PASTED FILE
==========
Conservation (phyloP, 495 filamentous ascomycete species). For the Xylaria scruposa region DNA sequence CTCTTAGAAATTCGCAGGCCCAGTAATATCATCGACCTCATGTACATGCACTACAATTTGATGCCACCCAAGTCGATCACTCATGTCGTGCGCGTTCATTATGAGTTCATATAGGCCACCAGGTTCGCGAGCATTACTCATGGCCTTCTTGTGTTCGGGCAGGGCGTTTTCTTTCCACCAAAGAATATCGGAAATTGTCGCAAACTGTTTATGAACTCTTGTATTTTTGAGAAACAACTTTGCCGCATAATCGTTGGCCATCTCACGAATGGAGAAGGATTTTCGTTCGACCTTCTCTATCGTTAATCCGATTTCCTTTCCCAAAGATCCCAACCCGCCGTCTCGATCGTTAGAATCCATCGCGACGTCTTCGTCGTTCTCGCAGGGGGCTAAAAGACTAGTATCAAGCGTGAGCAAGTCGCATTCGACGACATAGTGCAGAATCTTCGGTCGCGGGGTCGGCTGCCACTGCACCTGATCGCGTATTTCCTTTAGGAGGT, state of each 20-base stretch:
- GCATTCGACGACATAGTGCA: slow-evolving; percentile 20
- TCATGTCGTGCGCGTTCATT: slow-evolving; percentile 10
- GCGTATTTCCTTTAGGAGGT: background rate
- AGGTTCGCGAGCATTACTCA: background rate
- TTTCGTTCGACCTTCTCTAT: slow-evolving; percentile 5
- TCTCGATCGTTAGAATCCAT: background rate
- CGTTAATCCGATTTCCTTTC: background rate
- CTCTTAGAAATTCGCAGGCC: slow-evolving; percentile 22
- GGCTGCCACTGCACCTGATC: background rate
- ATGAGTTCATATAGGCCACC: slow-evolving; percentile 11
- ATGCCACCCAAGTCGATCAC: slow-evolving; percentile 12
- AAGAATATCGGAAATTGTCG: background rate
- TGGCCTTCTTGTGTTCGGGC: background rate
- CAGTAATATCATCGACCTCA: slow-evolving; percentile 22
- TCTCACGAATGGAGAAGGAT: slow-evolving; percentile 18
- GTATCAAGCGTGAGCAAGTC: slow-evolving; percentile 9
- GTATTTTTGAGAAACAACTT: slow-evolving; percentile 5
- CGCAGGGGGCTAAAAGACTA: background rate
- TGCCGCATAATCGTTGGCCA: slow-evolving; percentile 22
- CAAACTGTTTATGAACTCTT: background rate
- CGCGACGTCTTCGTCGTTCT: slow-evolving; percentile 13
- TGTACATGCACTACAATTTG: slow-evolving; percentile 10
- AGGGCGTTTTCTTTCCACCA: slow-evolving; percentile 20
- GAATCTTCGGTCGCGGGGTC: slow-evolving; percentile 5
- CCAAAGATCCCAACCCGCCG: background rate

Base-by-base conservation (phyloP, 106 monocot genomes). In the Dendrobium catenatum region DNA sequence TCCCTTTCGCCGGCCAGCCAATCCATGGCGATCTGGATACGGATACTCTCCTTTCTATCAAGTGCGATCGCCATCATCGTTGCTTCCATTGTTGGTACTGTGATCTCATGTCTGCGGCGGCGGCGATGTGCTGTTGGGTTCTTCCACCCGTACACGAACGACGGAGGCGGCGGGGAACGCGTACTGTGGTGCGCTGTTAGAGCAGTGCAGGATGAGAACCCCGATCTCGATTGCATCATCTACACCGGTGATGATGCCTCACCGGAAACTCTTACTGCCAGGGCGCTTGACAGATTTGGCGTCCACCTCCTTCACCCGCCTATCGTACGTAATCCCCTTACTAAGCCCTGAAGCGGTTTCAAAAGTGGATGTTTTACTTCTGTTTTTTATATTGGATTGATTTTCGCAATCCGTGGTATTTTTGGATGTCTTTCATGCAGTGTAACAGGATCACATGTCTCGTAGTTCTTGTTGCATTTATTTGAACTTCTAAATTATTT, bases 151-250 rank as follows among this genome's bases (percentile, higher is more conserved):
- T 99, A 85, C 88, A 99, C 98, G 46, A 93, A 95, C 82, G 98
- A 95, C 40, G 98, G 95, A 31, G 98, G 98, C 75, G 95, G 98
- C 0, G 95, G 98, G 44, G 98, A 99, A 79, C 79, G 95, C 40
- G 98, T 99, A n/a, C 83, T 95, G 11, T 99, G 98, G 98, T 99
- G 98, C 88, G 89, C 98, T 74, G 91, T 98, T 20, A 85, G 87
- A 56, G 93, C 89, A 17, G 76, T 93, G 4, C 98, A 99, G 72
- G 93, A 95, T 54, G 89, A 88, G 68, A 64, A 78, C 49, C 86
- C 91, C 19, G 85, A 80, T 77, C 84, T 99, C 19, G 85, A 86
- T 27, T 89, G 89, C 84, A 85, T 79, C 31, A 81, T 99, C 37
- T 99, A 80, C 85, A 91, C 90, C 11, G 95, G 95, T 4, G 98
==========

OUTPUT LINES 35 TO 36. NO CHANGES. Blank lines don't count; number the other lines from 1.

- C 91, C 19, G 85, A 80, T 77, C 84, T 99, C 19, G 85, A 86
- T 27, T 89, G 89, C 84, A 85, T 79, C 31, A 81, T 99, C 37